(click linked text below to jump to related section of the review)
- The Game Itself
- 4.5 Stars
- The Video: Sizing Up the Picture
- 3.5 Stars
- The Audio: Rating the Sound
- 4.5 Stars
- Replay Factor
- 4.5 Stars
- Bottom Line
- Highly Recommended
- Street Date:
- January 21st, 2016
- Reviewed by:
- Levi van Tine
- Review Date:1
- January 25th, 2016
- Game Release Year:
- Butterscotch Shenanigans
- Butterscotch Shenanigans
- ESRB Rating:
- T (Teen)
Steam PC version reviewed.
Butterscotch Shenanigans consists of Adam, Sam, and Seth Coster, three brothers based in St. Louis, Missouri. 'Crashlands' began its life in 2013 after the brothers abandoned an endless runner they had been working on, and it was greenlit on Steam last year. The PC version is accompanied by Android and iOS editions, which support cross play.
The Game Itself: Our Reviewer's Take
To call 'Crashlands' a crafting game would be painting it with a very narrow brush. It certainly is a crafting game, but it’s also an adventure, RPG, looting, and action game. The recipe is the same thing we’ve seen before from the likes of 'Minecraft' and especially 'Don’t Starve', but 'Crashlands' has very different ingredients in that recipe. Most importantly, it has quests. These aren’t something I have come to expect from the genre, which has a reputation for vast open worlds that serve as a canvas for the player's creativity. The quests could be accurately described as a tutorial, which isn’t strictly necessary for a game focused on exploration, but they also inject a wacky, hilarious script and personality into 'Crashlands'.
The game starts as a pair of interstellar couriers, Flux and her robotic sidekick Juicebox, are waylaid while delivering some space stuff in their spaceship. A giant, disembodied alien head calling itself Hewgodooko steals some of their ship components, crash landing them on the nearby planet of Woanope. With only a few tools and Juicebox’s computer brain, I started my business of crafting. First some floor, then a crafting station, better weapons and armor, and so on.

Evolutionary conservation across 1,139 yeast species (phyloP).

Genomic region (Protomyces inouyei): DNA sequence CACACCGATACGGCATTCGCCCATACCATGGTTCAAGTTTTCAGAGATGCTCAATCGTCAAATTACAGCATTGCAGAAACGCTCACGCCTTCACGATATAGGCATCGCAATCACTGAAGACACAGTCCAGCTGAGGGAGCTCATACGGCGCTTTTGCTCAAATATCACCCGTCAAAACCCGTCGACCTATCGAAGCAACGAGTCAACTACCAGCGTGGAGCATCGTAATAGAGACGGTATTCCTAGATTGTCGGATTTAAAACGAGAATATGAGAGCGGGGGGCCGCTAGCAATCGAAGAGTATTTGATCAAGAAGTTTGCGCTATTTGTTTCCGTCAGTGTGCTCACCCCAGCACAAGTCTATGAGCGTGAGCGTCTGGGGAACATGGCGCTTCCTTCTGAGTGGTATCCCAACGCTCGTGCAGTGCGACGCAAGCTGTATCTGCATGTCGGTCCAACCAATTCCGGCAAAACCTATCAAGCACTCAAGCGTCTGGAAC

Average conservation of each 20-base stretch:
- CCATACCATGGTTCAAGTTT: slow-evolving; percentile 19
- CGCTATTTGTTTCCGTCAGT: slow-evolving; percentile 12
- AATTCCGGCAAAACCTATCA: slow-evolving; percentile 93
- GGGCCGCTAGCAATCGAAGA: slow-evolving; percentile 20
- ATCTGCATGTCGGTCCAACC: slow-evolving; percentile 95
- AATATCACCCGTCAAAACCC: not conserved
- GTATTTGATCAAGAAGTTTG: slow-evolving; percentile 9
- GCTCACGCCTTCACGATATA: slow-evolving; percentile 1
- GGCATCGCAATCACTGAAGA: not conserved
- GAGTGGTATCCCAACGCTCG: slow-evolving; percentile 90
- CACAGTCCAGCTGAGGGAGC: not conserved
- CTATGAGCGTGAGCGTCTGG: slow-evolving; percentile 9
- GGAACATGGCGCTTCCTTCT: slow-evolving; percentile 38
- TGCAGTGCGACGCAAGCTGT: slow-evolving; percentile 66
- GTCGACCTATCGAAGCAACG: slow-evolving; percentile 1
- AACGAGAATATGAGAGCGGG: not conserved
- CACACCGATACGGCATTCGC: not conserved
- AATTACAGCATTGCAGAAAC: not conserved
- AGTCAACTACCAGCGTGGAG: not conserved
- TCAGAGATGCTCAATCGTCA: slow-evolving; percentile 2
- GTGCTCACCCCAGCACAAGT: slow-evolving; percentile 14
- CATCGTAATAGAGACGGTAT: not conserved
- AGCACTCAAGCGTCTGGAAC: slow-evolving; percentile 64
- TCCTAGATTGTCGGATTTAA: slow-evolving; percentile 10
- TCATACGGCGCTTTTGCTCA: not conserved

Flux and Juicebox are pretty cheerful for being dumped on an unexplored alien planet with only a few gadgets to their name. They happily help out the natives with their tasks, like making pinwheels, destroying colonies of invasive critters, and delivering lots of stuff. There is the usual amount of fetch quests, but they often rewarded me with valuable schematics, so I rarely got bored. As for the script, it’s zany and witty in a lighthearted way, with the occasional silly innuendo.
The game was pretty slow for the first hour, but after I had a few crafting tables under my belt, it started to get awesome. The volume of recipes grew to unwieldy levels and I was taught how to tame and upgrade animal companions, which can have their own equipment. Plants can be planted, tools can be upgraded, and for the decorators, there are many ornamental blueprints available. Schematics are given by NPCs and can also be found underneath resources, rewarding those who enjoy simply running around and smashing rocks and trees. Weapons and armor have randomized stats and improve slightly each time they’re crafted.
'Crashlands' has a lot of little conveniences that make its gameplay easier to enjoy. Teleportation can be done just about anywhere, back to the home base or to any of the pads found all across the landscape. Unwanted weapons and other items can be salvaged into raw materials. Death is not permanent, and all that is lost is a small bundle of raw materials each time. My gravestone was marked on the map for easy retrieval. These accommodations make the game less hardcore than crafting enthusiasts may be accustomed to, but the combat still provides an appreciable level of difficulty. Local fauna have predictable attack patterns, but my one-on-one fights often turned into large brawls as nearby creatures joined the fray, creating an unwieldy bedlam. When the animals proved to be too powerful, I would step out from the quests and spend some time foraging for a better set of armor or other upgrades.
The Video: Sizing Up the Picture
'Crashlands' has a colorful and vivid palette, with cutesy, cartoonish characters and whimsical animations. All of the cutscenes are in-engine and usually quick, which I appreciated as I was keen to get back into the gameplay. Some textures are fuzzy, like the menus and map, but the game has almost no slowdowns.
The Audio: Rating the Sound
While the quests are important, it is easy to get lost in the open world of Woanope. I wandered around on my own missions, losing track of time while I dueled boss monsters, collected obscure junk, and generally had a ball. As if I wasn’t spending too much time on it already, 'Crashlands' supports cross-platform cloud saves. PC saves can be picked up on the mobile versions and vice versa.
'Crashlands' has heart and soul in spades. It is capricious, engrossing, and highly addictive. It has such a pleasant mix of genres that it can be appealing to a wide variety of gamers, not just the ones who enjoy a good craft. Its flaws, like the slow start and smudgy menus, are small and easily overlooked.
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